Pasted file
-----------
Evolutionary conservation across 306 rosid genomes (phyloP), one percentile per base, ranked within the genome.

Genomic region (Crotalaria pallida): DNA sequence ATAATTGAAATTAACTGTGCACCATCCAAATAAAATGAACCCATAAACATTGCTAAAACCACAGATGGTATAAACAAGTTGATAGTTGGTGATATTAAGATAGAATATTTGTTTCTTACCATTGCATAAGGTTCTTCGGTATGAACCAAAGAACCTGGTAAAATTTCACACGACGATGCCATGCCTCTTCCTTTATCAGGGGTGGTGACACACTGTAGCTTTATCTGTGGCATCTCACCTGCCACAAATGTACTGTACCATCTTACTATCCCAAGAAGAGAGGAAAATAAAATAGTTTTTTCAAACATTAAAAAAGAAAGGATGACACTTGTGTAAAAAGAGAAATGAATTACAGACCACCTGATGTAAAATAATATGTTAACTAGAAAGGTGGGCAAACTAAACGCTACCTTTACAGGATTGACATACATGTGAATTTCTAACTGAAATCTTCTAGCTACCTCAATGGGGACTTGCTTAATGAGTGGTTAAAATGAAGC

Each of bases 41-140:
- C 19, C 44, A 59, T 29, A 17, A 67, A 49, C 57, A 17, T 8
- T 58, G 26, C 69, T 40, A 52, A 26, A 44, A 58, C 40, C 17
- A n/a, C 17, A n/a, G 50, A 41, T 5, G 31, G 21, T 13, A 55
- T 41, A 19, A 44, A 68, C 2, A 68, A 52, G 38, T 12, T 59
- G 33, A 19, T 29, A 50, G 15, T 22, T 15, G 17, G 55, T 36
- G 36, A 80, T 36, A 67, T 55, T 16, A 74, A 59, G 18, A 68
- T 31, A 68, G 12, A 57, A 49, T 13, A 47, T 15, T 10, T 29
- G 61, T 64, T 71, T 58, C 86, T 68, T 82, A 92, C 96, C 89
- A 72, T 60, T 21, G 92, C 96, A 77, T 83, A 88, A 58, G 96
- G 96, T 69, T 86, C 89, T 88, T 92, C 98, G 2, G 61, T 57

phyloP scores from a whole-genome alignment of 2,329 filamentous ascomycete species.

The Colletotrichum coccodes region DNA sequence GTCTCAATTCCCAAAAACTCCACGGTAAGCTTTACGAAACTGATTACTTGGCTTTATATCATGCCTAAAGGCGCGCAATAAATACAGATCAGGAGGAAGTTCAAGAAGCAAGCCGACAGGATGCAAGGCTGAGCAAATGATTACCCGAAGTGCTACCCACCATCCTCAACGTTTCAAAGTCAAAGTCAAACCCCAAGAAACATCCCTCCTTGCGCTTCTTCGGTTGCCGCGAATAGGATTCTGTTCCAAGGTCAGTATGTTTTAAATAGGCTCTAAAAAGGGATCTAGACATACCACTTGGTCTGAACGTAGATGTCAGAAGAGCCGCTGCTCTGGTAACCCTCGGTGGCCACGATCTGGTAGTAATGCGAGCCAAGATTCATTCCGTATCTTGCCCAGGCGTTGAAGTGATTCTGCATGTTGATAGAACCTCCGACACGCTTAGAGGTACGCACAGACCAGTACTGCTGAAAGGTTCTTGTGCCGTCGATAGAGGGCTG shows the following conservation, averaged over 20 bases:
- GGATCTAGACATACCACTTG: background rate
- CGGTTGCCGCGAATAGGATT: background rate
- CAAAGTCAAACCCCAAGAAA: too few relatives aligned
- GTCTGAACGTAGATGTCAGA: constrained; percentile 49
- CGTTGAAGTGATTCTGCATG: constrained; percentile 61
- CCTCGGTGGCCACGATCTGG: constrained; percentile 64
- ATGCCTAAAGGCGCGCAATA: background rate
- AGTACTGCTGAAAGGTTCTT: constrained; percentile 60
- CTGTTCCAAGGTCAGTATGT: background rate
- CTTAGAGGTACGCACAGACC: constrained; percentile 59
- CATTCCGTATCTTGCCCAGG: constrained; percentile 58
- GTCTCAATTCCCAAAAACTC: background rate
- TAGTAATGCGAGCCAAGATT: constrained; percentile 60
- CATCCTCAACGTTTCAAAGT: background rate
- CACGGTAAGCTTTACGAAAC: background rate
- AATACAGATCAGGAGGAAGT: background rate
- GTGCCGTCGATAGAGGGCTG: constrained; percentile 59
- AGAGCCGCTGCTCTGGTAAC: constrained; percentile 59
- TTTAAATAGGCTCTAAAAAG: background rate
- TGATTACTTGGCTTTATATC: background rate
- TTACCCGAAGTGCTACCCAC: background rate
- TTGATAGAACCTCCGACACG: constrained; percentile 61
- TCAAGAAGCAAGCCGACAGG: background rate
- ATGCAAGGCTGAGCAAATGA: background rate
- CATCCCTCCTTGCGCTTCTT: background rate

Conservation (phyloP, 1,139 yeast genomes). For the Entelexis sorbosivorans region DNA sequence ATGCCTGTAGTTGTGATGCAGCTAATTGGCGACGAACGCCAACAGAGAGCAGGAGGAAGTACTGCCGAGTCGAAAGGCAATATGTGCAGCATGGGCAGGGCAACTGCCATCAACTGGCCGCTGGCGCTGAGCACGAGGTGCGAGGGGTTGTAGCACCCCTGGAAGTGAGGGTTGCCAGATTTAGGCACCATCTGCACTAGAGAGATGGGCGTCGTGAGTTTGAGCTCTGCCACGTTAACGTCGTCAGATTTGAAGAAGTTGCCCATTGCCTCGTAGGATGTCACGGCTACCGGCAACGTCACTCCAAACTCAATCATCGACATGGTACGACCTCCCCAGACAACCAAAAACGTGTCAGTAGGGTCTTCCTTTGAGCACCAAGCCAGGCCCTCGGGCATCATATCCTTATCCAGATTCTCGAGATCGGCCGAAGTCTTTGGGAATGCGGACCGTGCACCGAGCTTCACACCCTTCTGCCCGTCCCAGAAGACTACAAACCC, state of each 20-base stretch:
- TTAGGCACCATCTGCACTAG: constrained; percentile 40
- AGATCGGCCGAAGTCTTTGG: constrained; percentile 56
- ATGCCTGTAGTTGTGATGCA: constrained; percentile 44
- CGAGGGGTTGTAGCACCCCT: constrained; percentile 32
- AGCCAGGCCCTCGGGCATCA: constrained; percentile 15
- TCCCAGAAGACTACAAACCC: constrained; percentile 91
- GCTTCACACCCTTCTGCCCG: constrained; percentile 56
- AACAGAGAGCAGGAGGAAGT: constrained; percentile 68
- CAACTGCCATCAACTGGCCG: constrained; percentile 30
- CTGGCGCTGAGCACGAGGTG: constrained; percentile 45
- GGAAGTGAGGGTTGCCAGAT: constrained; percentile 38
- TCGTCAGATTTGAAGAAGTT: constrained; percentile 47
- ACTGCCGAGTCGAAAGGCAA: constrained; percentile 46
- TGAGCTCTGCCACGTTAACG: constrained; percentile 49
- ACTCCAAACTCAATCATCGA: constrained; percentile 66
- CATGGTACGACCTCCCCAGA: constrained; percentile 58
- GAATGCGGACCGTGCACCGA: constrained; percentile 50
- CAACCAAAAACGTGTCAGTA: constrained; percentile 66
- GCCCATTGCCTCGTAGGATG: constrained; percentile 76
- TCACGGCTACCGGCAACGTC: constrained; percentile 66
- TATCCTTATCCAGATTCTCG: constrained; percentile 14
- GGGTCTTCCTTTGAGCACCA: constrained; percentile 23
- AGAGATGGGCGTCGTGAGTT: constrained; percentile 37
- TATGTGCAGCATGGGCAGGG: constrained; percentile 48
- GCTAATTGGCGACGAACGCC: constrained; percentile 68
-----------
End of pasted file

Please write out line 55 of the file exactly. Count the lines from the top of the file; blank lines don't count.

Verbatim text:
- TGAGCTCTGCCACGTTAACG: constrained; percentile 49